BP begs for settlement as sharpened sword of justice looms


In a few hours, the government’s massive civil case against BP in the Deepwater Horizon spill is finally slated to come to trial. As we noted on the blog last week, it’s unusual for a case this large — with so much to lose for both sides — to come before a judge. The fact that the U.S. Justice Department has been pressing forward is a powerful signal of confidence by the government’s lawyers, that they feel they can indeed prove that BP was guilty of gross negligence in ignoring the flaws in the offshore rig that led to the disaster. So it shouldn’t be surprising that BP — at the last minute — has made what seems like quite a generous settlement offer to the feds and the Gulf Coast states:

A lawyer briefed on those talks said that the Justice Department and the five states — Alabama, Florida, Louisiana, Mississippi and Texas — had reportedly prepared an offer to resolve the two biggest issues central to a series of trials against BP, the first of which starts Monday.

One of those issues is the fines that the company would pay for violations of the Clean Water Act related to the 4 million gallons of oil spilled after the explosion of the Deepwater Horizon rig, which BP had leased from Transocean. The other point of dispute is how much the company will have to pay in penalties under a different environmental statute for damage caused by the oil to the area: beaches, marshes, wildlife and fisheries.

The Wall Street Journal reported late Friday that federal and state officials were preparing a $16 billion settlement offer that would cover both the Clean Water Act fines and environmental penalties related to the spill.

“The ball is on BP’s side of the table,” said the lawyer, who spoke on condition of anonymity because he was not authorized to do so.

So what’s going on here? The wild cards in the case are the two other defendants — Transocean, the company that owned the Deepwater Horizon rig and leased it to BP, and Halliburton, the notorious oil-field contractor that manufactured the critical drilling equipment. Unlike BP, neither firm has as deep pockets. Transocean agreed in January to pay the government a $1.4 billion fine for violating the Clean Water Act, a significant amount but one that would help the firm avoid bankruptcy — for now. Like Transocean, Halliburton and its high-priced legal team are eager to prove that the April 2010 rig explosion was almost solely BP’s fault. So the British oil giant is playing defense from all sides.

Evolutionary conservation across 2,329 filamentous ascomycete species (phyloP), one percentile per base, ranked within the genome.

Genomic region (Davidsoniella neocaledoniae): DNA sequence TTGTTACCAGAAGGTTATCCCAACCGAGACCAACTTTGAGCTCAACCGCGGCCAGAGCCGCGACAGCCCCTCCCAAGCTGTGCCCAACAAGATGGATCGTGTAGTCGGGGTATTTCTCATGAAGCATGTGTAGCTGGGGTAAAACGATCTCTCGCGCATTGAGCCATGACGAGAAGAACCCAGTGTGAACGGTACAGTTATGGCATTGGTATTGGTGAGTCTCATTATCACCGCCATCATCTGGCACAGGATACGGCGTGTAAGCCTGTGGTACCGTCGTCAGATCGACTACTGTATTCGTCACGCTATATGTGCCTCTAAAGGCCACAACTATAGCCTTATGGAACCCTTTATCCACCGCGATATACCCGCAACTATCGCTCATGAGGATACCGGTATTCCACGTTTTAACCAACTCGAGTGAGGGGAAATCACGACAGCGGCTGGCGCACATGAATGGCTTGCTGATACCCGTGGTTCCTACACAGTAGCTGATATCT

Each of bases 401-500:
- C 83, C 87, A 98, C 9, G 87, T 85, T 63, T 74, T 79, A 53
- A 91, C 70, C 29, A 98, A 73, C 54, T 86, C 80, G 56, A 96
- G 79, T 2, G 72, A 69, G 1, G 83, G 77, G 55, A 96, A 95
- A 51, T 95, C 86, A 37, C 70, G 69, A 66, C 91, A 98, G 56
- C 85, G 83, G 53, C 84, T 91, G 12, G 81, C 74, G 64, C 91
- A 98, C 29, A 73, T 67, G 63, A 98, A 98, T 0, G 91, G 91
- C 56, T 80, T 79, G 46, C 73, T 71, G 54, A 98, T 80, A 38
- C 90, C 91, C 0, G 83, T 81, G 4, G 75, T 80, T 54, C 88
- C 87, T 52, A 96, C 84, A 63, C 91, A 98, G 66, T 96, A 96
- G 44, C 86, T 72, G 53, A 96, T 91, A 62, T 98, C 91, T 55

No wonder BP would pay such a large penalty to keep this case from going to trial. The government’s lawyers have sharpened the sword of justice and are holding it over the energy company’s head. That said. I’m still very hopeful that the feds and the interested states will not settle, but bring this case to trial. The case for gross negligence — that BP knew there were serious design and safety flaws with the rig yet failed to act — is a powerful one. The U.S. government would be doing the public — including thousands of business owners and Gulf residents with unresolved claims — a huge favor by proving its case in the courtroom.

For a report on BP’s proposed settlement offer, check out: http://www.timesunion.com/news/article/16B-deal-in-BP-case-4303295.php

Find out more about Transocean’s January settlement with the feds at:  http://www.usatoday.com/story/money/business/2013/01/03/transocean-settlement-gulf-spill/1806935/

Read my Feb. 20 post on the pending BP case: https://www.stuarthsmith.com/public-will-finally-get-its-day-in-court-against-bp/

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Stuart H. Smith is an attorney based in New Orleans fighting major oil companies and other polluters.
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